What Is a Trust—and Why Might You Need One?


You might think trust funds are reserved for the super-wealthy, but in reality a trust can be a smart estate-planning tool for all sorts of people. Used correctly, a trust can help give you more control over how your money and property are passed on after you die. It can also help your heirs avoid the lengthy legal process known as probate.

What is a trust?

In the simplest of terms, a trust is a legal arrangement that involves three parties: the grantor, the trustee, and the beneficiary. Here’s the role each plays:

  • Grantor: Also known as the trustmaker, this is the person who establishes the trust, establishes rules about how the trust should be managed, and funds the trust. Assets that become part of a trust can include everything from personal property and real estate to stocks, bonds, and life insurance policies.
  • Trustee: This is the person (or, more rarely, institution) that’s tasked with managing the trust. Their duties can include managing the assets in the trust (such as buying or selling property or hiring an investment firm) as well as distributing them to beneficiaries. To do all of this, the trustee needs to follow the rules laid out in the trust documents (and any applicable laws). With a revocable living trust, the grantor and trustee are often the same person.
  • Beneficiary: As the name suggests, this is the person who benefits from the trust. Sometimes the trustee and the beneficiary are the same person, but typically they are distinct roles.

Benefits of setting up a trust

There are many different types of trusts. But the main benefit of any trust is that it puts you fully in the driver’s seat—while you’re still alive—of how your assets will be handled once you die.

If you leave a loved one an inheritance through a will, they get access to that entire amount when you die. But if you put those assets into a trust, you can set any type of distribution as you like. That could mean spreading out disbursements over a period of years, making access to funds conditional (such as needing to be employed full-time), or earmarking funds specifically for education or medical care.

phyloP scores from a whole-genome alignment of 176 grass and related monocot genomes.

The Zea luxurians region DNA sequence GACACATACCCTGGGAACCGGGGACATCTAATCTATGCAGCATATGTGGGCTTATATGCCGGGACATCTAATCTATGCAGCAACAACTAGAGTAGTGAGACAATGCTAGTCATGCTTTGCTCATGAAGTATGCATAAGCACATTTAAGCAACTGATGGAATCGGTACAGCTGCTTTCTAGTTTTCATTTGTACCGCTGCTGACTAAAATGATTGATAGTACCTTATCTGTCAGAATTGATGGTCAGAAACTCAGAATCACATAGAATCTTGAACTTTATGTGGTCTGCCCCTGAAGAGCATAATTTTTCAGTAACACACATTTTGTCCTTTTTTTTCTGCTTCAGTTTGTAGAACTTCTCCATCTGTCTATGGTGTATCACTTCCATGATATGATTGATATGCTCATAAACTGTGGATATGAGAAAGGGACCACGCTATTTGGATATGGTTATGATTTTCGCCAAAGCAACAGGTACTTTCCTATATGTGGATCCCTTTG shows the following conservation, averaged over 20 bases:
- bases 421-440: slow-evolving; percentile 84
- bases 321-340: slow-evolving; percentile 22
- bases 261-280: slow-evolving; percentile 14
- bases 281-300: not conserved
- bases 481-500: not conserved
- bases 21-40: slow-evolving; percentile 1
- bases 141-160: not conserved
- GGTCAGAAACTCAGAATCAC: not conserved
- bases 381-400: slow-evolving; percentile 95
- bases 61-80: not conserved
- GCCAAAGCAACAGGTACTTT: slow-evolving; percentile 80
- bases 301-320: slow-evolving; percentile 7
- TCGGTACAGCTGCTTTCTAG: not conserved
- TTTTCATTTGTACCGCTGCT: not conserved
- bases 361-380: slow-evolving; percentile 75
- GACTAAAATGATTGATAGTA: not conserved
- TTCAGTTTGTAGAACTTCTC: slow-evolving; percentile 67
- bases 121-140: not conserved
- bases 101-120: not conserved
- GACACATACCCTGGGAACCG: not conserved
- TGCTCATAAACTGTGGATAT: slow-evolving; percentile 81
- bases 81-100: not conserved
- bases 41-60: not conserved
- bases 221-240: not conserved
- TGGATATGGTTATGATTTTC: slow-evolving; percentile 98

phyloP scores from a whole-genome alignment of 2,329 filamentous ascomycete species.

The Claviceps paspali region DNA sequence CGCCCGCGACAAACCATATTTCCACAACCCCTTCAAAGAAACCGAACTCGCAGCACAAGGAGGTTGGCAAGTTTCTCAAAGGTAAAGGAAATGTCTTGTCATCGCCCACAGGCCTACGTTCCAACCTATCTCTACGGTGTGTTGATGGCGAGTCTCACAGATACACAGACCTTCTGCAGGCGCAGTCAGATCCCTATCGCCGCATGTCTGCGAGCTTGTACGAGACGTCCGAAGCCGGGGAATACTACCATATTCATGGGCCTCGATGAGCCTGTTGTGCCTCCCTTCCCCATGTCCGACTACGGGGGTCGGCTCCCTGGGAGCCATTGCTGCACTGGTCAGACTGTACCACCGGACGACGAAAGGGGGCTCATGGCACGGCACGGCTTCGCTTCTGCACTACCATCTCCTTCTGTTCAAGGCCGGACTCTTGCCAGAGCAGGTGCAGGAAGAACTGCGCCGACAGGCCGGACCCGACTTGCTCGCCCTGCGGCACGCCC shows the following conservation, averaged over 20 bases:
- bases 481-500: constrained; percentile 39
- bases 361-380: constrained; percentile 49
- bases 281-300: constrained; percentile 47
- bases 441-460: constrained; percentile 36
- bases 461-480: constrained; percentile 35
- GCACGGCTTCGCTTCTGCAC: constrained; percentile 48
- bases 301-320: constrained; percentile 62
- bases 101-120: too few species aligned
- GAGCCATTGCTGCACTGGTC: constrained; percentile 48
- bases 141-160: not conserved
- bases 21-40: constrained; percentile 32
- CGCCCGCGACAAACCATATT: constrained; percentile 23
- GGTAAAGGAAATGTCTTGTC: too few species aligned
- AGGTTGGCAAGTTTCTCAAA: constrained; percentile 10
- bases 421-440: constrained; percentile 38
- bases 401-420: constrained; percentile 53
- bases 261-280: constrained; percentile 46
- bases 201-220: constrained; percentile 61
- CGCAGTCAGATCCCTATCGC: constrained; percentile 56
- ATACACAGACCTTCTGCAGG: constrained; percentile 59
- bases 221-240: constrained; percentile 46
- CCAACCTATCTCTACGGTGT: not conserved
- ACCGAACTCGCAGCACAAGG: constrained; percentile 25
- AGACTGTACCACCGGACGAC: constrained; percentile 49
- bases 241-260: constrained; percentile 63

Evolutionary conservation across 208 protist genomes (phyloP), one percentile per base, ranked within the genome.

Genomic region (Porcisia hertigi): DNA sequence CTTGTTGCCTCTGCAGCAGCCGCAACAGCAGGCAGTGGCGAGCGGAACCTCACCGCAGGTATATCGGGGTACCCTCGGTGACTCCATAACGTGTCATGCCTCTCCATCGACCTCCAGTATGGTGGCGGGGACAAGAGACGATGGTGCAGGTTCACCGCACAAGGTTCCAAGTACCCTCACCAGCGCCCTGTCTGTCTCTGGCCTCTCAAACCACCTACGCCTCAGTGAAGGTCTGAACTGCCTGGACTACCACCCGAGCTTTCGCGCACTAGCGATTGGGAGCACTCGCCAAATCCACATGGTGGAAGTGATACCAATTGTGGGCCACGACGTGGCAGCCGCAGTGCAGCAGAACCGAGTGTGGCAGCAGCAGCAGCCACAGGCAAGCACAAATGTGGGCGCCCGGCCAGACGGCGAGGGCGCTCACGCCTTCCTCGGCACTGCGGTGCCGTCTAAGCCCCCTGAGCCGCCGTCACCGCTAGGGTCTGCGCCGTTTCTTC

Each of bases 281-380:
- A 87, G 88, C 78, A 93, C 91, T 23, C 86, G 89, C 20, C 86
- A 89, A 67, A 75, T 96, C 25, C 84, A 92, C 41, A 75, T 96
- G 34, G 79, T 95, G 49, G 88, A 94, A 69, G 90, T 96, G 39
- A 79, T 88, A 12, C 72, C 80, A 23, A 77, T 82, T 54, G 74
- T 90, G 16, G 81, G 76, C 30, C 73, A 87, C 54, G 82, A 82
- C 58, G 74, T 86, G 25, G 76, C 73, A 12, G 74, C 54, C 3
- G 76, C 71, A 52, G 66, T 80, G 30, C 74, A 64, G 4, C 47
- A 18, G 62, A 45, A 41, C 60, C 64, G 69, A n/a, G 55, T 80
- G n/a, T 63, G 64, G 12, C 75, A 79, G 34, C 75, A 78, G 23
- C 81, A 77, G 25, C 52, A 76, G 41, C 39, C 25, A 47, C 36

Some of the other benefits, such as avoiding certain taxes, depend on which type of trust you establish. A few types of trusts you might consider as part of your estate planning:

Irrevocable living trust

What it is: With this type of trust, the assets in your trust are now completely out of your hands and are controlled by the trustee. If you want to change how the eventual distribution works, you’ll need to clear it with the beneficiaries, but in some cases, that’s not allowed.

Why you may want it: You know who is getting what and you don’t see that changing. Plus, assets in this type of trust may not be considered part of your taxable estate, and therefore could provide a significant tax break.

Revocable living trust

What it is: A trust that allows you to retain control of all assets, which means you can take assets out of the trust, change who the beneficiaries are or the terms for how assets will eventually be distributed.

Why you may want it:  Maximum control. You can still manage your assets as you’d like and change the terms of the trust as life changes occur.  

Testamentary trust

What it is: This type of trust goes into effect once you’ve died. This is typically outlined in a will, which means you’ll still have to go through probate. Upon your death, the testamentary trust becomes an irrevocable trust.

Why you may want it:  You don’t want to deal with the time and expense required to set up and manage a trust. You’ll still have more control over how your assets are handled and distributed, but you won’t need to bother with having it set up until the time comes to allocate assets to beneficiaries.

Bottom line: Everyone’s financial situation is different, so you’ll want to discuss all your options with an estate planning lawyer first to make sure you’re picking the best type of trust for your financial needs. 

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